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The problems facing the chaffinch

Male chaffinch - Fringilla coelebs - by Allan Drewitt
Male chaffinch - Fringilla coelebs - by Allan Drewitt

The arrival of the cold weather has seen an upturn in the numbers of birds visiting bird tables and hanging feeders across the county.

Increasing numbers of finches, many of whom will have arrived from Continental Europe, can be seen feeding alongside the resident house sparrows and local blue and great tits. In with these birds are chaffinches, a familiar enough species but one whose populations will have been swelled by birds that have been pushed across the English Channel by recent poor weather and declining food resources.

Some of the chaffinches visiting garden feeding stations are likely to show leg abnormalities, typically in the form of grey or white lumps or lesions. In the worst cases, these can make one or other leg and/or foot appear much bigger than the other. There are two main causes of leg lesions in British chaffinches and it is entirely possible for an individual bird to have lesions on the same leg that are the result of both causes. One of these is a virus, which can cause a skin disease known as papillomatosis. The virus is known from both chaffinch and the closely related brambling, a species of finch that is a winter visitor to Suffolk. Tiny mites, belonging to the family Sarcoptidae, are behind the other types of lesions that we see in finches. These mites are related to those that affect poultry and, occasionally, pet budgerigars. There are several colloquial names for these ‘diseases’, including ‘tassel foot’, ‘mange’ or ‘scaly foot’.

Affected individuals are normally bright and active, and seemingly unaffected by the disease. However, severe cases can produce lameness or open the bird up to infection, which may result in the loss of toes or even part of the leg. Unfortunately, there isn’t anything you can do to help birds that have the lesions. We know that some can make a full recovery, while for others the lesions main remain over long periods of time. Since the diseases are passed from one bird to another through contact, the best advice is to reduce the risk of disease transmission by following sensible hygiene recommendations. Some of the best advice around these can be found on the Garden Wildlife Health project website (www.gardenwildlifehealth.org).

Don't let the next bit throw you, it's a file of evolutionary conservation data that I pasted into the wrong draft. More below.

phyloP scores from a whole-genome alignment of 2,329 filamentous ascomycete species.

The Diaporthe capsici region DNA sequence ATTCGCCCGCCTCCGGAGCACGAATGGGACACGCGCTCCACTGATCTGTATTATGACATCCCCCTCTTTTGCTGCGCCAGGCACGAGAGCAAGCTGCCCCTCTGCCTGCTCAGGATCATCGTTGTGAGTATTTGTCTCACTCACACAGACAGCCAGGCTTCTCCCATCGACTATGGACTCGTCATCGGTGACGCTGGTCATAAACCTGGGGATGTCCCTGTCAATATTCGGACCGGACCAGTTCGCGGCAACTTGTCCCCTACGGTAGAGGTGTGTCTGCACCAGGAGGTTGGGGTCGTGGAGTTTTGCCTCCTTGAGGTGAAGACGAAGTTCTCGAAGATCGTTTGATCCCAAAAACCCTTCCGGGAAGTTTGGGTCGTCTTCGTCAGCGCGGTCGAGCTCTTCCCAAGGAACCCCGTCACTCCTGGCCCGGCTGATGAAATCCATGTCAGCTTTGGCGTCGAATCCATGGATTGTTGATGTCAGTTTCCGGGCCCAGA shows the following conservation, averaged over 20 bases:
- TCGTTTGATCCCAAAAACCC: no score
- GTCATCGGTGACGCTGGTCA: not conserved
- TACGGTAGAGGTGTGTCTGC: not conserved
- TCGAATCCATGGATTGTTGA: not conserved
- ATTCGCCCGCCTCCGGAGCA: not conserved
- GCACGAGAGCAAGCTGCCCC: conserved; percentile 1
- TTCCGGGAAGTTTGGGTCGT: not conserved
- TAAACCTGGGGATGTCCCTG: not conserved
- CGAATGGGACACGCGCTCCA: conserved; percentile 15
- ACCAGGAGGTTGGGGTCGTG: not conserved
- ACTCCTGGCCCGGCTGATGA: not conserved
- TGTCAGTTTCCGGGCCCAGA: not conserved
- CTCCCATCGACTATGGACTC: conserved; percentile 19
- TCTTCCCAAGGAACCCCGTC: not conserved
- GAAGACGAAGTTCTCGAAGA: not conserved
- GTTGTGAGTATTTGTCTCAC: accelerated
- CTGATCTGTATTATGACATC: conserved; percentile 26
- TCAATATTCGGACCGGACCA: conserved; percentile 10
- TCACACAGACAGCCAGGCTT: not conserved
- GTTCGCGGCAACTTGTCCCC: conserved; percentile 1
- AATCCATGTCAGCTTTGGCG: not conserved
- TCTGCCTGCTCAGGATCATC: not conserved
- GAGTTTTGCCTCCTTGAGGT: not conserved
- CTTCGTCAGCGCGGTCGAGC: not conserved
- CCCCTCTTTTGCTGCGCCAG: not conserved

The Garden Wildlife Health project is a partnership between researchers working at the Institute of Zoology, the BTO, the RSPB and Froglife. The partnership has developed a web-based system, which allows members of the public to report the presence of diseased wildlife in their gardens. In some instances, where for example a dead bird has been found at a garden feeding station, the system allows veterinary scientists working the project to request carcasses for post mortem examination. The results of this examination, including the cause of death, are then fed back to the person reporting it, while at the same time supporting research into wildlife disease at the national level.


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